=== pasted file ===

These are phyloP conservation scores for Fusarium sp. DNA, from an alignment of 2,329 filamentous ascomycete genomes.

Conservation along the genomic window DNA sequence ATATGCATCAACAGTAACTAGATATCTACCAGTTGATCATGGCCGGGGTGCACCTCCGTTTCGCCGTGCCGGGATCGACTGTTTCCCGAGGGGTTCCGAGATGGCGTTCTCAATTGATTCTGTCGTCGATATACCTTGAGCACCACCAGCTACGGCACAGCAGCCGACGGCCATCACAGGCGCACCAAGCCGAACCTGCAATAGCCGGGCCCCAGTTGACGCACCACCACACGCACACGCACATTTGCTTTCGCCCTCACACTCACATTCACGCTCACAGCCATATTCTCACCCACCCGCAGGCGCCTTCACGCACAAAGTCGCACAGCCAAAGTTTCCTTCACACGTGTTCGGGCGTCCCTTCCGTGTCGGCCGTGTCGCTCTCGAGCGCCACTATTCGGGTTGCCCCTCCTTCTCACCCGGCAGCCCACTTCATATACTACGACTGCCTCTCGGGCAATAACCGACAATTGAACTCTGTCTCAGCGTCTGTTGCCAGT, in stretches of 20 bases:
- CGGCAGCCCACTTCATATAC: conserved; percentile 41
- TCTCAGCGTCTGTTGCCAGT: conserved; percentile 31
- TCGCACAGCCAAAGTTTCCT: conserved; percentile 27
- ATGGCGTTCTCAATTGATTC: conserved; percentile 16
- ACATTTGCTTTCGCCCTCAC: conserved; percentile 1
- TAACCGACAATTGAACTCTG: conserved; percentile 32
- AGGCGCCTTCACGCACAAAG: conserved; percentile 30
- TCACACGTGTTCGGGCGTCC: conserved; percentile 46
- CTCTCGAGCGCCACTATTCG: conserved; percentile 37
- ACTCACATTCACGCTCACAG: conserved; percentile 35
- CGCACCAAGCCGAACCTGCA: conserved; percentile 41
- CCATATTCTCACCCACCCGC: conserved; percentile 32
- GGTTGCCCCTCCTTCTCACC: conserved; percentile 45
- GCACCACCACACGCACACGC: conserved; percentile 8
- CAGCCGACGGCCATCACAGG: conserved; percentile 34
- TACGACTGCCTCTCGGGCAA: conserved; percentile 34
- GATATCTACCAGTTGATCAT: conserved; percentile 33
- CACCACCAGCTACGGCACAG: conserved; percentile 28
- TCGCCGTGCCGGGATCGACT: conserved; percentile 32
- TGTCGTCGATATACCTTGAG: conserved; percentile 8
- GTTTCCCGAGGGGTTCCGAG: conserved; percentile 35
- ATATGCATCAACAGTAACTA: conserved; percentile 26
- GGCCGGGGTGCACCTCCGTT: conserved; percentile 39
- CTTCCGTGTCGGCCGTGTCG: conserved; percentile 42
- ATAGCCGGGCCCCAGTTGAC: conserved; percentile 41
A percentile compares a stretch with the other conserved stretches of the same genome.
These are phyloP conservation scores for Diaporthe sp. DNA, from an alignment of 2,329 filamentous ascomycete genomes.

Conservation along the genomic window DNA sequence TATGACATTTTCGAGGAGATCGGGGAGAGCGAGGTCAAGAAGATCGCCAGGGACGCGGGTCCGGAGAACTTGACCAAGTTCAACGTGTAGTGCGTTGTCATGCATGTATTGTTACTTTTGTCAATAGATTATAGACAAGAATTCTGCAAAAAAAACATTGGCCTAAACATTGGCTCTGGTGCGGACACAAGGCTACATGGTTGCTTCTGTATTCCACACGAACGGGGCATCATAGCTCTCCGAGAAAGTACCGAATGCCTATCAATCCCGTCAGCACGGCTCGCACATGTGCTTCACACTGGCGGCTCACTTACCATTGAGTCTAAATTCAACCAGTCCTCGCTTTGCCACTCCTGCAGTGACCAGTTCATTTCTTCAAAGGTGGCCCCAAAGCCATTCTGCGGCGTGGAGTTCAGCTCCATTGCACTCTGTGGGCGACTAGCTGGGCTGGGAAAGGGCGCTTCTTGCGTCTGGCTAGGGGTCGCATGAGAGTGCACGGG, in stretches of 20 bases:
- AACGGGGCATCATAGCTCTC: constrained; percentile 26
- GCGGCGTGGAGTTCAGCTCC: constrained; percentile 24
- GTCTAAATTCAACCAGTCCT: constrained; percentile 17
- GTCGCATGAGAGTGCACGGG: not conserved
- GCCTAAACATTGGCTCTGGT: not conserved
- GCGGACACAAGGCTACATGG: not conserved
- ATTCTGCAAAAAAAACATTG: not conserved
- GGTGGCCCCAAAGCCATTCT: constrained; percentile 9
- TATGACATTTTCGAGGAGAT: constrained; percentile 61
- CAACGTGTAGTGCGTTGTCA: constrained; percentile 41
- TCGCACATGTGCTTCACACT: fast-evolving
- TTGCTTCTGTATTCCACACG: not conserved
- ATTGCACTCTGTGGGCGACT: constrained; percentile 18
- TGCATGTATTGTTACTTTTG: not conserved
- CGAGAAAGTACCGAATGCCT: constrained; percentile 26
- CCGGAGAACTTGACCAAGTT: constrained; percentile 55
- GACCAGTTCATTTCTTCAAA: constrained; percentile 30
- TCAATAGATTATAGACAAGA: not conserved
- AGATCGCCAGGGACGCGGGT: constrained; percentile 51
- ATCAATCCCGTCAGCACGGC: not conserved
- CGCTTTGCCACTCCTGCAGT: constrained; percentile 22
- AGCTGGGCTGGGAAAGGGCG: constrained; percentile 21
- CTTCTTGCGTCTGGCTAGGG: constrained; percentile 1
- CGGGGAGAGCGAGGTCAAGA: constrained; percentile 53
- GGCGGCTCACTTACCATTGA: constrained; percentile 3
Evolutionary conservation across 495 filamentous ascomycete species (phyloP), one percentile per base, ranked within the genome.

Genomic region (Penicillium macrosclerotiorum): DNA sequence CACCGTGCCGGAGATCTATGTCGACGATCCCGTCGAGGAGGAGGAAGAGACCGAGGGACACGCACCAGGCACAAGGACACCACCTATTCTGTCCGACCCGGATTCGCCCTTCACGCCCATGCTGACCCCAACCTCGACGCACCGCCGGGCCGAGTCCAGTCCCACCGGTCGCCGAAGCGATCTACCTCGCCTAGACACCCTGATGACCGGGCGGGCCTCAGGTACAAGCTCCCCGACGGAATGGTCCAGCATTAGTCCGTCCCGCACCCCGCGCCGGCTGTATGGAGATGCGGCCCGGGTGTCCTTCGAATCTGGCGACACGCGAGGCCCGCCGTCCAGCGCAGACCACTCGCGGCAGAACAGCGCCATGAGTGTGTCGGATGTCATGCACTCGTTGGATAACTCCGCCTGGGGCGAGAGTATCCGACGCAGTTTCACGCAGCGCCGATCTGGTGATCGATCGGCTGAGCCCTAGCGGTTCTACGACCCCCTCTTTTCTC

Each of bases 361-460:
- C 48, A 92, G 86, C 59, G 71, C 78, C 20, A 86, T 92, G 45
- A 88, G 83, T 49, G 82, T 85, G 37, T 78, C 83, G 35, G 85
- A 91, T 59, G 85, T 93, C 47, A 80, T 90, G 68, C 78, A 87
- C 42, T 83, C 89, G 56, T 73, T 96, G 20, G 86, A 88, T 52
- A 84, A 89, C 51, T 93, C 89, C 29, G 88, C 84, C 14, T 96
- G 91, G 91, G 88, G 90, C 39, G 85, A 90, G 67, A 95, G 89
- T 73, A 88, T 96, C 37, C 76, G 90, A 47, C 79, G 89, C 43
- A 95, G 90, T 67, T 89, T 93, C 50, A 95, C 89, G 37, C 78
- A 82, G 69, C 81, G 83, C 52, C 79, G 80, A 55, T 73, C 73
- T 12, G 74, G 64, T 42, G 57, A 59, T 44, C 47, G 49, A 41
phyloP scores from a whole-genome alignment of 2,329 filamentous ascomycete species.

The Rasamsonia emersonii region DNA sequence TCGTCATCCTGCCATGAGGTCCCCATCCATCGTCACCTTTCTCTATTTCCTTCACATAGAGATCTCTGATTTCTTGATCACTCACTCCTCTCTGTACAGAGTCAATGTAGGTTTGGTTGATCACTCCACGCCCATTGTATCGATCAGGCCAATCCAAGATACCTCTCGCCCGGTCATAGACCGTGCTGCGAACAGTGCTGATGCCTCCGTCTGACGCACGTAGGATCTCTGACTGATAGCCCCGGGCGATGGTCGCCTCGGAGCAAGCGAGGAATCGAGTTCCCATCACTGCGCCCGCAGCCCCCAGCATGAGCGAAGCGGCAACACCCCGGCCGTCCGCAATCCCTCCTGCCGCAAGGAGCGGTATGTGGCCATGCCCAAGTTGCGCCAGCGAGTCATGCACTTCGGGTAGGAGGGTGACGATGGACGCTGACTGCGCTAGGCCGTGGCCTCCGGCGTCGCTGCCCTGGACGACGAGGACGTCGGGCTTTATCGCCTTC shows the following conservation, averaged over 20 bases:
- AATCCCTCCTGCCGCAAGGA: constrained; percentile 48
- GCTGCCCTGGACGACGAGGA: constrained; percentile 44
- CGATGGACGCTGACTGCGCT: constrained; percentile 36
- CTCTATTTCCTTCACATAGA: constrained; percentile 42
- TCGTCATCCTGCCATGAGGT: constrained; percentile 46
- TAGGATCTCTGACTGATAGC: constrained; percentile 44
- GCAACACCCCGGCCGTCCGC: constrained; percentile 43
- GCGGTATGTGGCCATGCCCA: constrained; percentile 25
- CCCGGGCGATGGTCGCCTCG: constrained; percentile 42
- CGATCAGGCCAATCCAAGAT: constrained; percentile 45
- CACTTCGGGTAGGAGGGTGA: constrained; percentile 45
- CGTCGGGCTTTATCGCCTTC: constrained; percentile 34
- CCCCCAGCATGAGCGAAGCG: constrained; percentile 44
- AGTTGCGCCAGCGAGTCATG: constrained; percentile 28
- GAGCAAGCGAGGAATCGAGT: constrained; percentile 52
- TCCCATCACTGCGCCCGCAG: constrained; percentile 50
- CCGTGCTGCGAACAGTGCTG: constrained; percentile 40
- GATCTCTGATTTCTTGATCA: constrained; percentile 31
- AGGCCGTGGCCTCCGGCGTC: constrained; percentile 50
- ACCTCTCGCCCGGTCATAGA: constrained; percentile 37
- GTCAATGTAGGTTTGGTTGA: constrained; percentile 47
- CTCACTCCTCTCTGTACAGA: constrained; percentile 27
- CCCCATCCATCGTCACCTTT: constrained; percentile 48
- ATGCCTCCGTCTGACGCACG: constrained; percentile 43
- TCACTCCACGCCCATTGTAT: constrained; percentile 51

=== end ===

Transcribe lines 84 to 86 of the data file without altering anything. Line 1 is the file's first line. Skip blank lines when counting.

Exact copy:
- AGTTGCGCCAGCGAGTCATG: constrained; percentile 28
- GAGCAAGCGAGGAATCGAGT: constrained; percentile 52
- TCCCATCACTGCGCCCGCAG: constrained; percentile 50